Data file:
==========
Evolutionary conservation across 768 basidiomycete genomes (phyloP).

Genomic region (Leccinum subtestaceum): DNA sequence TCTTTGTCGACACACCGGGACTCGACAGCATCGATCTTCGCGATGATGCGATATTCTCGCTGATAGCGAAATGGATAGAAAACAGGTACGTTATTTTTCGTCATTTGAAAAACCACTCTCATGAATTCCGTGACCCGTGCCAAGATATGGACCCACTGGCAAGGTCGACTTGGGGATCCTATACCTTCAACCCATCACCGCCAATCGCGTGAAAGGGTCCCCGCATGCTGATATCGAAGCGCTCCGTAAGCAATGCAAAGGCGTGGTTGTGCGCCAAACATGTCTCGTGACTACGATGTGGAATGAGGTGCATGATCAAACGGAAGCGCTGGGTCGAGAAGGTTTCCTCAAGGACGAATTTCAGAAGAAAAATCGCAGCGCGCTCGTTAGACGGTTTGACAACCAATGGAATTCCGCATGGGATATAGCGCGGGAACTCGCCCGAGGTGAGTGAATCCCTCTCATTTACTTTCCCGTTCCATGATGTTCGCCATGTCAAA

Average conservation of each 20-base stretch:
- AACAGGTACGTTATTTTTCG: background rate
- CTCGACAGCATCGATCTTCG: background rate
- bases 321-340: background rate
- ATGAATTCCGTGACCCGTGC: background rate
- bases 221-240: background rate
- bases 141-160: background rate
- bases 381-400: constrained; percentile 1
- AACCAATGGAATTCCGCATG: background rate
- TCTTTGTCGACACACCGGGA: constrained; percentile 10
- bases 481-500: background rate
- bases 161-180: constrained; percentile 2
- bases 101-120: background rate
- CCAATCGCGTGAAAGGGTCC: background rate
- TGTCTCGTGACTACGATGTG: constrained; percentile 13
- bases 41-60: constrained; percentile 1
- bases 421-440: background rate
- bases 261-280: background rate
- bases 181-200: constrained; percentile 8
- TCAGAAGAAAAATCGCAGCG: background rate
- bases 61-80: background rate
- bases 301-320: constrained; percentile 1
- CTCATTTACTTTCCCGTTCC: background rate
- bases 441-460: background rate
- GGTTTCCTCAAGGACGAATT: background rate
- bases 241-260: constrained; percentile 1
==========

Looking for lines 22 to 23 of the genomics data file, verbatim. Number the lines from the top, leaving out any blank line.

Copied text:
- TCAGAAGAAAAATCGCAGCG: background rate
- bases 61-80: background rate